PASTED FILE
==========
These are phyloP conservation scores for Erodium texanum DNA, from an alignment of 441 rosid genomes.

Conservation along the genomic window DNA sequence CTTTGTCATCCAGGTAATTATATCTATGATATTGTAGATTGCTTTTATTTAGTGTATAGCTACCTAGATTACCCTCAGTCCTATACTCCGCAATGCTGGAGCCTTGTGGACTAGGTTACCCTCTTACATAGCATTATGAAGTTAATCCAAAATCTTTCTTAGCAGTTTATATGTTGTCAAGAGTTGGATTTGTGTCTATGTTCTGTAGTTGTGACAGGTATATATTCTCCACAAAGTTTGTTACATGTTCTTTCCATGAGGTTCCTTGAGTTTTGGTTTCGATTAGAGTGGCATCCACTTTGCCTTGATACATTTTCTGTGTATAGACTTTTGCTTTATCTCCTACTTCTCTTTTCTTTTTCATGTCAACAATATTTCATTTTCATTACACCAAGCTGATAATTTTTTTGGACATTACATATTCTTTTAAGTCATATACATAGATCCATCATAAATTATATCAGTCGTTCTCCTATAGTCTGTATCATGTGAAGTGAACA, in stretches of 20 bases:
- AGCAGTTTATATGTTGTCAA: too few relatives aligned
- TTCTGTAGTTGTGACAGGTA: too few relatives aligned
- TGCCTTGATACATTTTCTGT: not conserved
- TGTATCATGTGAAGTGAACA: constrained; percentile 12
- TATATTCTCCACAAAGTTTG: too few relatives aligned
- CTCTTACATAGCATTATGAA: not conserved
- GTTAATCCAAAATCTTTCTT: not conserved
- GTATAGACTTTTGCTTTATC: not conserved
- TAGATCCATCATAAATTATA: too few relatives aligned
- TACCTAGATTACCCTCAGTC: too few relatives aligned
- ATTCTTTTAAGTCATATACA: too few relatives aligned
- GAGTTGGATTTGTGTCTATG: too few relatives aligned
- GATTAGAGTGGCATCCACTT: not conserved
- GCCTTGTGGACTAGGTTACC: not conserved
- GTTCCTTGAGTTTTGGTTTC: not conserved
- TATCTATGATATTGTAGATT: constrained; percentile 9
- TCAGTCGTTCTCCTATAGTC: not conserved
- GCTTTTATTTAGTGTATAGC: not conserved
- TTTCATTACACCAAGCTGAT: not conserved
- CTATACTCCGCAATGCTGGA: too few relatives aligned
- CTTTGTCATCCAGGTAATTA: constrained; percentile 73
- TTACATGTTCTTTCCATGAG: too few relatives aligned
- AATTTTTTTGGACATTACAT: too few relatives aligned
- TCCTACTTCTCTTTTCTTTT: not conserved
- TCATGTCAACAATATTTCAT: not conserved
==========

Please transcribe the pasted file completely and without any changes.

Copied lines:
These are phyloP conservation scores for Erodium texanum DNA, from an alignment of 441 rosid genomes.

Conservation along the genomic window DNA sequence CTTTGTCATCCAGGTAATTATATCTATGATATTGTAGATTGCTTTTATTTAGTGTATAGCTACCTAGATTACCCTCAGTCCTATACTCCGCAATGCTGGAGCCTTGTGGACTAGGTTACCCTCTTACATAGCATTATGAAGTTAATCCAAAATCTTTCTTAGCAGTTTATATGTTGTCAAGAGTTGGATTTGTGTCTATGTTCTGTAGTTGTGACAGGTATATATTCTCCACAAAGTTTGTTACATGTTCTTTCCATGAGGTTCCTTGAGTTTTGGTTTCGATTAGAGTGGCATCCACTTTGCCTTGATACATTTTCTGTGTATAGACTTTTGCTTTATCTCCTACTTCTCTTTTCTTTTTCATGTCAACAATATTTCATTTTCATTACACCAAGCTGATAATTTTTTTGGACATTACATATTCTTTTAAGTCATATACATAGATCCATCATAAATTATATCAGTCGTTCTCCTATAGTCTGTATCATGTGAAGTGAACA, in stretches of 20 bases:
- AGCAGTTTATATGTTGTCAA: too few relatives aligned
- TTCTGTAGTTGTGACAGGTA: too few relatives aligned
- TGCCTTGATACATTTTCTGT: not conserved
- TGTATCATGTGAAGTGAACA: constrained; percentile 12
- TATATTCTCCACAAAGTTTG: too few relatives aligned
- CTCTTACATAGCATTATGAA: not conserved
- GTTAATCCAAAATCTTTCTT: not conserved
- GTATAGACTTTTGCTTTATC: not conserved
- TAGATCCATCATAAATTATA: too few relatives aligned
- TACCTAGATTACCCTCAGTC: too few relatives aligned
- ATTCTTTTAAGTCATATACA: too few relatives aligned
- GAGTTGGATTTGTGTCTATG: too few relatives aligned
- GATTAGAGTGGCATCCACTT: not conserved
- GCCTTGTGGACTAGGTTACC: not conserved
- GTTCCTTGAGTTTTGGTTTC: not conserved
- TATCTATGATATTGTAGATT: constrained; percentile 9
- TCAGTCGTTCTCCTATAGTC: not conserved
- GCTTTTATTTAGTGTATAGC: not conserved
- TTTCATTACACCAAGCTGAT: not conserved
- CTATACTCCGCAATGCTGGA: too few relatives aligned
- CTTTGTCATCCAGGTAATTA: constrained; percentile 73
- TTACATGTTCTTTCCATGAG: too few relatives aligned
- AATTTTTTTGGACATTACAT: too few relatives aligned
- TCCTACTTCTCTTTTCTTTT: not conserved
- TCATGTCAACAATATTTCAT: not conserved